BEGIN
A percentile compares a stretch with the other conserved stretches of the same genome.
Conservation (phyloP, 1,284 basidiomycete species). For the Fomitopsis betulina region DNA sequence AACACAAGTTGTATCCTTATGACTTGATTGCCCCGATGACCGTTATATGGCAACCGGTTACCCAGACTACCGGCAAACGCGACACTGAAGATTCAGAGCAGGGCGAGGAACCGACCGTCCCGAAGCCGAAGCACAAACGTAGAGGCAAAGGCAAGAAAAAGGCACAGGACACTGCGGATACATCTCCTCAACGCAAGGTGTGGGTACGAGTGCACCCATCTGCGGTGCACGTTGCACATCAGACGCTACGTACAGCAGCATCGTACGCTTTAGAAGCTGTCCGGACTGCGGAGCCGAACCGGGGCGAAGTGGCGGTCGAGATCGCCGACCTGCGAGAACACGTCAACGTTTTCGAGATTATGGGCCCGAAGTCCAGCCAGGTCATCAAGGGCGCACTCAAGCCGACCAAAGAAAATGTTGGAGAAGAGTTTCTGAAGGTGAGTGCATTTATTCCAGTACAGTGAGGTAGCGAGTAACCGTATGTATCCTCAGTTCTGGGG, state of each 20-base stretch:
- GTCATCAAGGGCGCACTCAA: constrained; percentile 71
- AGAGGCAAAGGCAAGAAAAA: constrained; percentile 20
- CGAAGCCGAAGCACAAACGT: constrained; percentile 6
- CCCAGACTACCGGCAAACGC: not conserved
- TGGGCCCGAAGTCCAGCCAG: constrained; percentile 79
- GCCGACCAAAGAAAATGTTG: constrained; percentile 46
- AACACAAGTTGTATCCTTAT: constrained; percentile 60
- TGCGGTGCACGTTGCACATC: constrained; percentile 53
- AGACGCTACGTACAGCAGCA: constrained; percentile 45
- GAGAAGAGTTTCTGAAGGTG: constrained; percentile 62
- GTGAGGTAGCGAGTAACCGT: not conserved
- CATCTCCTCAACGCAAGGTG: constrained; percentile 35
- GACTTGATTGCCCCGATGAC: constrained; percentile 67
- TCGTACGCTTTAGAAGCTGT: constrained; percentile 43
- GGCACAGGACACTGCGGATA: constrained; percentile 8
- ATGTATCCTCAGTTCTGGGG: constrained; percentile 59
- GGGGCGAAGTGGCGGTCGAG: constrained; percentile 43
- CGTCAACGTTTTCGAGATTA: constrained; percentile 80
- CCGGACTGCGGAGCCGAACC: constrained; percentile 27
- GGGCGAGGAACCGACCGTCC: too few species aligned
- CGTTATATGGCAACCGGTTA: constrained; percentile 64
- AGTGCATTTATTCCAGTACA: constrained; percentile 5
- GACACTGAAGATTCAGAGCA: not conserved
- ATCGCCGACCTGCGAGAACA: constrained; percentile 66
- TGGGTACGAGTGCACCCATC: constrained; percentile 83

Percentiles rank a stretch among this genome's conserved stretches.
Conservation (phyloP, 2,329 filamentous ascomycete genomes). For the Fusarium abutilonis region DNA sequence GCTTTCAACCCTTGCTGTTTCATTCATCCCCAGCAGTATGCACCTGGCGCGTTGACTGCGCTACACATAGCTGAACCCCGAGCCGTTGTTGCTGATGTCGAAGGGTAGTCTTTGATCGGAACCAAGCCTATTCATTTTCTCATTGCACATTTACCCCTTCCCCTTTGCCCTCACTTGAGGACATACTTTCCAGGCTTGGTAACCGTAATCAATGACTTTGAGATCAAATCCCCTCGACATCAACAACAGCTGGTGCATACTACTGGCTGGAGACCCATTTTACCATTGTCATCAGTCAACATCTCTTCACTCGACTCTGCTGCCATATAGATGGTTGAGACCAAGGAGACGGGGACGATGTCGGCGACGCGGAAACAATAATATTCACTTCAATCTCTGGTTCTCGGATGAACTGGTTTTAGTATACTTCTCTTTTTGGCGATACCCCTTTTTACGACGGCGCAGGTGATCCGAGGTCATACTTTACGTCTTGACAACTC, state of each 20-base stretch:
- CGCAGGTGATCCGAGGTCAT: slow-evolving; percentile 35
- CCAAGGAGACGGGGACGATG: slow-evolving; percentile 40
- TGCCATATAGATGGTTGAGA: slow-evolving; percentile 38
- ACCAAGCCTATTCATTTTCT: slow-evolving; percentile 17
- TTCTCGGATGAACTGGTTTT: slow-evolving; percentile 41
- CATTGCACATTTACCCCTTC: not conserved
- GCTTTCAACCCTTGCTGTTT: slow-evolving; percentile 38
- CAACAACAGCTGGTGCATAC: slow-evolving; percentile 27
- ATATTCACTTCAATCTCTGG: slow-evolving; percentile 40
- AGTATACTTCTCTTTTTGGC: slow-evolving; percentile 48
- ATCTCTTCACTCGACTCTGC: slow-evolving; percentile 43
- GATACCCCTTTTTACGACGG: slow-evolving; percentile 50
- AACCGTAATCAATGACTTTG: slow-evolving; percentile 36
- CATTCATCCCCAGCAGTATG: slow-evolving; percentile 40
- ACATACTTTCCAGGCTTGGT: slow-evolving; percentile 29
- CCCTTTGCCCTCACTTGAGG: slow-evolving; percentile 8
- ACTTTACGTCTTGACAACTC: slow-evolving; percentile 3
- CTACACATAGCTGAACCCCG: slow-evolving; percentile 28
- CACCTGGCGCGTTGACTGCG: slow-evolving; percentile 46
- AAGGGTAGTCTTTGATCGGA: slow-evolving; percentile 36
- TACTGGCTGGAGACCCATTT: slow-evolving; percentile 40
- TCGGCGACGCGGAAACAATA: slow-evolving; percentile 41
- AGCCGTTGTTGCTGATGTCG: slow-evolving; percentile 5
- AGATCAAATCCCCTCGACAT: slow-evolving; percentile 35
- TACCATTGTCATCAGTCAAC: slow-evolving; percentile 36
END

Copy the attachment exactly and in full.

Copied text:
A percentile compares a stretch with the other conserved stretches of the same genome.
Conservation (phyloP, 1,284 basidiomycete species). For the Fomitopsis betulina region DNA sequence AACACAAGTTGTATCCTTATGACTTGATTGCCCCGATGACCGTTATATGGCAACCGGTTACCCAGACTACCGGCAAACGCGACACTGAAGATTCAGAGCAGGGCGAGGAACCGACCGTCCCGAAGCCGAAGCACAAACGTAGAGGCAAAGGCAAGAAAAAGGCACAGGACACTGCGGATACATCTCCTCAACGCAAGGTGTGGGTACGAGTGCACCCATCTGCGGTGCACGTTGCACATCAGACGCTACGTACAGCAGCATCGTACGCTTTAGAAGCTGTCCGGACTGCGGAGCCGAACCGGGGCGAAGTGGCGGTCGAGATCGCCGACCTGCGAGAACACGTCAACGTTTTCGAGATTATGGGCCCGAAGTCCAGCCAGGTCATCAAGGGCGCACTCAAGCCGACCAAAGAAAATGTTGGAGAAGAGTTTCTGAAGGTGAGTGCATTTATTCCAGTACAGTGAGGTAGCGAGTAACCGTATGTATCCTCAGTTCTGGGG, state of each 20-base stretch:
- GTCATCAAGGGCGCACTCAA: constrained; percentile 71
- AGAGGCAAAGGCAAGAAAAA: constrained; percentile 20
- CGAAGCCGAAGCACAAACGT: constrained; percentile 6
- CCCAGACTACCGGCAAACGC: not conserved
- TGGGCCCGAAGTCCAGCCAG: constrained; percentile 79
- GCCGACCAAAGAAAATGTTG: constrained; percentile 46
- AACACAAGTTGTATCCTTAT: constrained; percentile 60
- TGCGGTGCACGTTGCACATC: constrained; percentile 53
- AGACGCTACGTACAGCAGCA: constrained; percentile 45
- GAGAAGAGTTTCTGAAGGTG: constrained; percentile 62
- GTGAGGTAGCGAGTAACCGT: not conserved
- CATCTCCTCAACGCAAGGTG: constrained; percentile 35
- GACTTGATTGCCCCGATGAC: constrained; percentile 67
- TCGTACGCTTTAGAAGCTGT: constrained; percentile 43
- GGCACAGGACACTGCGGATA: constrained; percentile 8
- ATGTATCCTCAGTTCTGGGG: constrained; percentile 59
- GGGGCGAAGTGGCGGTCGAG: constrained; percentile 43
- CGTCAACGTTTTCGAGATTA: constrained; percentile 80
- CCGGACTGCGGAGCCGAACC: constrained; percentile 27
- GGGCGAGGAACCGACCGTCC: too few species aligned
- CGTTATATGGCAACCGGTTA: constrained; percentile 64
- AGTGCATTTATTCCAGTACA: constrained; percentile 5
- GACACTGAAGATTCAGAGCA: not conserved
- ATCGCCGACCTGCGAGAACA: constrained; percentile 66
- TGGGTACGAGTGCACCCATC: constrained; percentile 83

Percentiles rank a stretch among this genome's conserved stretches.
Conservation (phyloP, 2,329 filamentous ascomycete genomes). For the Fusarium abutilonis region DNA sequence GCTTTCAACCCTTGCTGTTTCATTCATCCCCAGCAGTATGCACCTGGCGCGTTGACTGCGCTACACATAGCTGAACCCCGAGCCGTTGTTGCTGATGTCGAAGGGTAGTCTTTGATCGGAACCAAGCCTATTCATTTTCTCATTGCACATTTACCCCTTCCCCTTTGCCCTCACTTGAGGACATACTTTCCAGGCTTGGTAACCGTAATCAATGACTTTGAGATCAAATCCCCTCGACATCAACAACAGCTGGTGCATACTACTGGCTGGAGACCCATTTTACCATTGTCATCAGTCAACATCTCTTCACTCGACTCTGCTGCCATATAGATGGTTGAGACCAAGGAGACGGGGACGATGTCGGCGACGCGGAAACAATAATATTCACTTCAATCTCTGGTTCTCGGATGAACTGGTTTTAGTATACTTCTCTTTTTGGCGATACCCCTTTTTACGACGGCGCAGGTGATCCGAGGTCATACTTTACGTCTTGACAACTC, state of each 20-base stretch:
- CGCAGGTGATCCGAGGTCAT: slow-evolving; percentile 35
- CCAAGGAGACGGGGACGATG: slow-evolving; percentile 40
- TGCCATATAGATGGTTGAGA: slow-evolving; percentile 38
- ACCAAGCCTATTCATTTTCT: slow-evolving; percentile 17
- TTCTCGGATGAACTGGTTTT: slow-evolving; percentile 41
- CATTGCACATTTACCCCTTC: not conserved
- GCTTTCAACCCTTGCTGTTT: slow-evolving; percentile 38
- CAACAACAGCTGGTGCATAC: slow-evolving; percentile 27
- ATATTCACTTCAATCTCTGG: slow-evolving; percentile 40
- AGTATACTTCTCTTTTTGGC: slow-evolving; percentile 48
- ATCTCTTCACTCGACTCTGC: slow-evolving; percentile 43
- GATACCCCTTTTTACGACGG: slow-evolving; percentile 50
- AACCGTAATCAATGACTTTG: slow-evolving; percentile 36
- CATTCATCCCCAGCAGTATG: slow-evolving; percentile 40
- ACATACTTTCCAGGCTTGGT: slow-evolving; percentile 29
- CCCTTTGCCCTCACTTGAGG: slow-evolving; percentile 8
- ACTTTACGTCTTGACAACTC: slow-evolving; percentile 3
- CTACACATAGCTGAACCCCG: slow-evolving; percentile 28
- CACCTGGCGCGTTGACTGCG: slow-evolving; percentile 46
- AAGGGTAGTCTTTGATCGGA: slow-evolving; percentile 36
- TACTGGCTGGAGACCCATTT: slow-evolving; percentile 40
- TCGGCGACGCGGAAACAATA: slow-evolving; percentile 41
- AGCCGTTGTTGCTGATGTCG: slow-evolving; percentile 5
- AGATCAAATCCCCTCGACAT: slow-evolving; percentile 35
- TACCATTGTCATCAGTCAAC: slow-evolving; percentile 36